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Update, July 13, 3015 at 20:00 UTC: Emily Lakdawalla has also written about this on her blog, with more details.
Update 2, July 13, 2015 at 20:30 UTC: There has been some confusion about the uncertainties I quote in Pluto's size below. I was using the numbers from wikipedia (the ± 20 km), but I suspect the uncertainty used there is low (see, for example, this article by astronomer Mike Brown). I'm still looking into this, but Emily Lakdawalla in the article linked in the first update says that the new measurements reduce the uncertainty quite a bit, and I'm inclined to agree.
At a press conference on Monday morning, scientists with the New Horizons mission gave updates now that we’re less than a day away from closest encounter.
Two facts stuck out to me: Pluto is a little bit bigger than we thought, and nitrogen is confirmed at its north pole.
Briefly, the latter first: Nitrogen has been detected at Pluto’s north pole, which may explain the bright spot there. On Earth, our poles are shiny due to water freezing there, turning into ice. It’s thought that on Pluto, nitrogen may evaporate from the equator, where it’s warmer, and freezes out at the poles. This new observation supports that. Nifty.
I think the confirmation of nitrogen is scientifically important (if expected), but I bet people will be more surprised to learn that Pluto is slightly bigger than we thought.
The more recent images from New Horizons show that Pluto is 2,370 kilometers ± 20 km across. Previously, it was measured to be 2,368 ± 20 km (some estimates put that diameter a bit lower, too). The size of Pluto is important, because we already know its mass—the time it takes Pluto and its moon Charon to orbit each other give us that, since the orbits depend on the gravity and therefore the masses of the two objects. The size gives us the density, and that in turn gives insight into what Pluto is made of. Ice is less dense, rock more.
This change in Pluto’s size isn’t huge—just 2 km, or 0.1 percent—but it’s significant. It helps nail down Pluto’s density, which is important. What’s perhaps more interesting to many people is what this means about Pluto’s place in the Kuiper Belt, the region of space beyond Neptune loaded with large icy objects.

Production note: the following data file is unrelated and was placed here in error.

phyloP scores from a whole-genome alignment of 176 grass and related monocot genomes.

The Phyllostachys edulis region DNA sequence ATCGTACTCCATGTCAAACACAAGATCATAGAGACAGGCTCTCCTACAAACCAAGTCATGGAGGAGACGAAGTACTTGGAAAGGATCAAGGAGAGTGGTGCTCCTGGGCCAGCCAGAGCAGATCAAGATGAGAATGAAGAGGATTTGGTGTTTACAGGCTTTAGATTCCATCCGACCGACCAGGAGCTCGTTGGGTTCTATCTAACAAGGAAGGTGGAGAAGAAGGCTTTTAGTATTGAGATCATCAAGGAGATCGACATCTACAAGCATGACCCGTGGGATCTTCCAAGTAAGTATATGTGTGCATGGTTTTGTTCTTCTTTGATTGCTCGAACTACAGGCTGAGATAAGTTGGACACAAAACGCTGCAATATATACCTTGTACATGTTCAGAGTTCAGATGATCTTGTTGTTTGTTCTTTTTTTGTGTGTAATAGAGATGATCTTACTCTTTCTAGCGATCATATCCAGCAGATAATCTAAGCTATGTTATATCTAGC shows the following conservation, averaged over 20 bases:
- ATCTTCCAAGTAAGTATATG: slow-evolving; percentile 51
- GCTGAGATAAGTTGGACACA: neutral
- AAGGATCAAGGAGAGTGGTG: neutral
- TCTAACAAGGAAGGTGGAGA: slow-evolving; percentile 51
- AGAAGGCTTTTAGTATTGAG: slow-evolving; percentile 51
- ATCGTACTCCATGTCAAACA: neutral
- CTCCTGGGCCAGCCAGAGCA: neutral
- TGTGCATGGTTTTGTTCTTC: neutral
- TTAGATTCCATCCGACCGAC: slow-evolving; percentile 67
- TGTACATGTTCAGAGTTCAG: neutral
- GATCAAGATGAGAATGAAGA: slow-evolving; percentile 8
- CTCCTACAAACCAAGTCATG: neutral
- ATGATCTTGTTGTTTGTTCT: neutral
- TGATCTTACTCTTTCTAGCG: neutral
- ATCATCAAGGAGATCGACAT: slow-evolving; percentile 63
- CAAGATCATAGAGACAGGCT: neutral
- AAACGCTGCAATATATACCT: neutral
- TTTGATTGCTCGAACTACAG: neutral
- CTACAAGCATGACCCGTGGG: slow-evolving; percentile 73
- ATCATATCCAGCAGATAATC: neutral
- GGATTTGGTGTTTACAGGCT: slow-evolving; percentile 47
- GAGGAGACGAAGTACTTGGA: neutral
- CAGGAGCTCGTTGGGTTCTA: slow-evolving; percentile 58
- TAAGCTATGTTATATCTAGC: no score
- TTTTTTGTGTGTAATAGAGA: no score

Eris is another Kuiper Belt object discovered in 2005. It too has a moon (Dysnomia), and that led to a mass measurement showing Eris to be substantially more massive than Pluto, about 1.25 times as massive.
But Eris is very nearly the same size as Pluto! The best measurements we have indicate it’s 2,326 ± 12 km across, similar to but smaller than Pluto. Now that we have Pluto’s size nailed down, we can be even more sure that Pluto is in fact bigger than Eris. Pluto is almost certainly the largest object in the Kuiper Belt.
But it’s not the most massive object! Eris is denser, so it probably has more rock mixed in with its ice.
Even though our knowledge of Pluto’s size only changed a little, I expect this will throw gas on the fire of calling Pluto a planet again. My thoughts on this are clear: The term “planet” is more of a concept than a definition, and Pluto doesn’t care what you call it! We need to study it for what it is, not what we want it to be.
One more thing: As I write this, closest encounter with Pluto is now about 20 hours away. The spacecraft will whiz over the world’s surface just before noon UTC (07:50 EDT) on Tuesday. It will be too busy taking pictures and making measurements to send that info back to us on Earth; later that evening we’ll get the first telemetry telling us if it survived the encounter. So don’t expect a torrent of pictures Tuesday morning!
But Tuesday evening … that’s when the fun begins. Stay tuned.